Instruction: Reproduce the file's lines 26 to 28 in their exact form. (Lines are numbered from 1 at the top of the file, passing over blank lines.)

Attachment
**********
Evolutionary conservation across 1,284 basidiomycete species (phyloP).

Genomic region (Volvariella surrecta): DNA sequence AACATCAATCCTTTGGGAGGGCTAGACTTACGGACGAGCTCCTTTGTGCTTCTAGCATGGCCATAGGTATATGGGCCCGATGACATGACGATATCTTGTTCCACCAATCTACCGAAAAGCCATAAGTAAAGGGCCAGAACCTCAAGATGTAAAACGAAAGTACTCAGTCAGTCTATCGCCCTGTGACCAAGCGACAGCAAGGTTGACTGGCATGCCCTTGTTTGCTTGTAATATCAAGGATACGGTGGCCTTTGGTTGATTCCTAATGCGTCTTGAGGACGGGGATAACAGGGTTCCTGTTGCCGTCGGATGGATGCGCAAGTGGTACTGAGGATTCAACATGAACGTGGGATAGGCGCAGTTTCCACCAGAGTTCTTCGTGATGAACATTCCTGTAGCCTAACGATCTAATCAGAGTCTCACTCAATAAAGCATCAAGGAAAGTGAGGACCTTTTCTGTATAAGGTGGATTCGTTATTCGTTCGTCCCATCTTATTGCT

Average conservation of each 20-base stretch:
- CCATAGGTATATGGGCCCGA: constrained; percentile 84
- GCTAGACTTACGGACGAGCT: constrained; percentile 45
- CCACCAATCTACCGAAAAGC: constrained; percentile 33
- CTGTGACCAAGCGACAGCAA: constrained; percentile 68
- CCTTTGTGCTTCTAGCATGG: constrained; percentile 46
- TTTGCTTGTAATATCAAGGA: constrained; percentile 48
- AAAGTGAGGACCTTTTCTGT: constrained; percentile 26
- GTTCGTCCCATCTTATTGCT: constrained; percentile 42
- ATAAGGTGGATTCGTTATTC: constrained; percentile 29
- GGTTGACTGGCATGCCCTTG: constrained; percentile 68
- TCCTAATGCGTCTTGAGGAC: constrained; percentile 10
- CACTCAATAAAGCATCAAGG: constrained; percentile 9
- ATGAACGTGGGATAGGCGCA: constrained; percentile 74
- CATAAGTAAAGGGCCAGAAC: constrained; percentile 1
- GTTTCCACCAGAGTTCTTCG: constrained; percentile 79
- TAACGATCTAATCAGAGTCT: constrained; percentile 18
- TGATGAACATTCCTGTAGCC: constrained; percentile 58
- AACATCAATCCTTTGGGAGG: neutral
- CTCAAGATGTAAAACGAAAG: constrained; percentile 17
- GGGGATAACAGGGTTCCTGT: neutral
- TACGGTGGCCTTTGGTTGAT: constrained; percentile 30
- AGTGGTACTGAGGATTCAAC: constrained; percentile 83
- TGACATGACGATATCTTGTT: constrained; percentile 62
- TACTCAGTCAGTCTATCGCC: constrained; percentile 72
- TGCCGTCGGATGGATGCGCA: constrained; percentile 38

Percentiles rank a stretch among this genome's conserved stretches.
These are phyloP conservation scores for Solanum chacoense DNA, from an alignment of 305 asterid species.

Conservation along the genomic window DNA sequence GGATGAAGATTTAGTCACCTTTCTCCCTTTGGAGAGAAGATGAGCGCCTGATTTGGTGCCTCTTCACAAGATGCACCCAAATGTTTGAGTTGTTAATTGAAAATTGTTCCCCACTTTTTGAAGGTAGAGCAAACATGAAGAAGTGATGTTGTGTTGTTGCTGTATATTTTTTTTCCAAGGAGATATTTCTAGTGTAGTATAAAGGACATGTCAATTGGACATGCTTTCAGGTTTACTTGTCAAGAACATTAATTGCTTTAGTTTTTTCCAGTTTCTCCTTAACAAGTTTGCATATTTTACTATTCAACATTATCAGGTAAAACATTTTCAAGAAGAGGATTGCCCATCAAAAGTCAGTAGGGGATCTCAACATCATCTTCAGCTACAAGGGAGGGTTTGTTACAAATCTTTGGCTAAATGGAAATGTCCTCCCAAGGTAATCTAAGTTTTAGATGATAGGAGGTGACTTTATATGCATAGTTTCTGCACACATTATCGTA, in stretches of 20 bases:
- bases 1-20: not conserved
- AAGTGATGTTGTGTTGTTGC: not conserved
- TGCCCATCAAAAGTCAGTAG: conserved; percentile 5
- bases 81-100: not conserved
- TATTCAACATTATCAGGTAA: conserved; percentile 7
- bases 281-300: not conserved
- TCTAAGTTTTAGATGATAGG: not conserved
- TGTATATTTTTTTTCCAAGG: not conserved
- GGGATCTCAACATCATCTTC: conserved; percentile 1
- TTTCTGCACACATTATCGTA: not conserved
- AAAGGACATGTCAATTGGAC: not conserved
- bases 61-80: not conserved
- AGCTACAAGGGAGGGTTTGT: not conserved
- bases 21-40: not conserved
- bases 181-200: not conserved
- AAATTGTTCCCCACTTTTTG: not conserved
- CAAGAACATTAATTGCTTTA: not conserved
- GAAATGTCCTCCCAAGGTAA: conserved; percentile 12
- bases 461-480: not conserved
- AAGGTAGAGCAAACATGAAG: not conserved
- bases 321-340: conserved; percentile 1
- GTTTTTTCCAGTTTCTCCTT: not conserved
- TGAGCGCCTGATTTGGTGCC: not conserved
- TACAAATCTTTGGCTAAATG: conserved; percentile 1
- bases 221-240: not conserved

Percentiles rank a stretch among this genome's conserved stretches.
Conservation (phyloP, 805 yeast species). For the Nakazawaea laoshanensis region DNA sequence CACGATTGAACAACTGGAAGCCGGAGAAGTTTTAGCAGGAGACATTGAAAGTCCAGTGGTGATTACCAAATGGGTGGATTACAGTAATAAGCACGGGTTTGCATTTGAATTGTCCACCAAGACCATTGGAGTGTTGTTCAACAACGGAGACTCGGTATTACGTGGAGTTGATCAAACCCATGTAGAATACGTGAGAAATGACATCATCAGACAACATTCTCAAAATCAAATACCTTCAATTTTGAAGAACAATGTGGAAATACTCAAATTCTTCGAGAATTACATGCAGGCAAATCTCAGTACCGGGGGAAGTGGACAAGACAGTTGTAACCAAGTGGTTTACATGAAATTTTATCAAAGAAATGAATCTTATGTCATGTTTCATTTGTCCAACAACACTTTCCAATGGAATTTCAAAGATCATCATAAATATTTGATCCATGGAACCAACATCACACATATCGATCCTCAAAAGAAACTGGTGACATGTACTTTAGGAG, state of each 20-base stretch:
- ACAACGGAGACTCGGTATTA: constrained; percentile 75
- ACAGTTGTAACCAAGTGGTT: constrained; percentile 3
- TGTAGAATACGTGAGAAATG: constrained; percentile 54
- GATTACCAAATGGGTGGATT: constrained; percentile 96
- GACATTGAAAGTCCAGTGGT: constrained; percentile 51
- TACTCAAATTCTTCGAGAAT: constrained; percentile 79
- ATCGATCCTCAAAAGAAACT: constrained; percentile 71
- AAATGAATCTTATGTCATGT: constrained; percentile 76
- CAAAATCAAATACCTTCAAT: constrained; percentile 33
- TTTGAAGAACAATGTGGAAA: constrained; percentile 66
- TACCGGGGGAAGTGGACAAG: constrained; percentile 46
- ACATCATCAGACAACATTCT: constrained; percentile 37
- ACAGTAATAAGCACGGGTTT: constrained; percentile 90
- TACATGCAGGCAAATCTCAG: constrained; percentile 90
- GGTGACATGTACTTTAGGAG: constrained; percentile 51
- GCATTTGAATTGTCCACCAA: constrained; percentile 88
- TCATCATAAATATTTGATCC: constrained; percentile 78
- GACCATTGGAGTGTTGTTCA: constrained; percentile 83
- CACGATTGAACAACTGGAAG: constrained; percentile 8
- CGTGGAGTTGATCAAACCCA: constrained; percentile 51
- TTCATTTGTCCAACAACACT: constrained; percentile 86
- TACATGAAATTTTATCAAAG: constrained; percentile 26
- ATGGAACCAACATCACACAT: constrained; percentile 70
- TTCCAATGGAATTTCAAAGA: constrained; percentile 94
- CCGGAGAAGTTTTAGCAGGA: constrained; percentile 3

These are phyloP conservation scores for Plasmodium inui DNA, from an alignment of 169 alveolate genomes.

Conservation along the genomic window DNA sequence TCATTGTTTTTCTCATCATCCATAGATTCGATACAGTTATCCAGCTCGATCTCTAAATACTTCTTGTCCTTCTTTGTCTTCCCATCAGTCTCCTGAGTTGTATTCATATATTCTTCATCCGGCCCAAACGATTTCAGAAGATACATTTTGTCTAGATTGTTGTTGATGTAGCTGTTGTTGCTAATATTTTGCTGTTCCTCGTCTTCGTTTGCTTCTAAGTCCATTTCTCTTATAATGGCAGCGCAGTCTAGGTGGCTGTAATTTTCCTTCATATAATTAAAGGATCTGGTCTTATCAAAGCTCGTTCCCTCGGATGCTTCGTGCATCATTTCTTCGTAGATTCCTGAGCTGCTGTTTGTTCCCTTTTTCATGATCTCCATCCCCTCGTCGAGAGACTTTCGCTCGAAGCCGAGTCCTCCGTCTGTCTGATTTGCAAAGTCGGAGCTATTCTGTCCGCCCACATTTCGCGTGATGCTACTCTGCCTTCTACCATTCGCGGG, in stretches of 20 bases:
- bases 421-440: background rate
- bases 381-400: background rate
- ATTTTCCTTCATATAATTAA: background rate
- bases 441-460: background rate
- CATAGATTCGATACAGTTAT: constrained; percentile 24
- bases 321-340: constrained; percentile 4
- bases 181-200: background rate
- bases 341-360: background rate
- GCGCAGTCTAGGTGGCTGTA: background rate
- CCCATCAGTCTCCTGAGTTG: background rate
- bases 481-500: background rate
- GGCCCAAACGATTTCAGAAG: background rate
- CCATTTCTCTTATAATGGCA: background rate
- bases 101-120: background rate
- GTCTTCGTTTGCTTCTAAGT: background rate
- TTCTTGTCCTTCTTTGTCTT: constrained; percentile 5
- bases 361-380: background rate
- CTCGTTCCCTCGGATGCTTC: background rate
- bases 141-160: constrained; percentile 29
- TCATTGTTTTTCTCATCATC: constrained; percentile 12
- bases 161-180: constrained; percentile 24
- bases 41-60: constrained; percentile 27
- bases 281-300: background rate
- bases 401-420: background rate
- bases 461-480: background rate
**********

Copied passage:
- TGACATGACGATATCTTGTT: constrained; percentile 62
- TACTCAGTCAGTCTATCGCC: constrained; percentile 72
- TGCCGTCGGATGGATGCGCA: constrained; percentile 38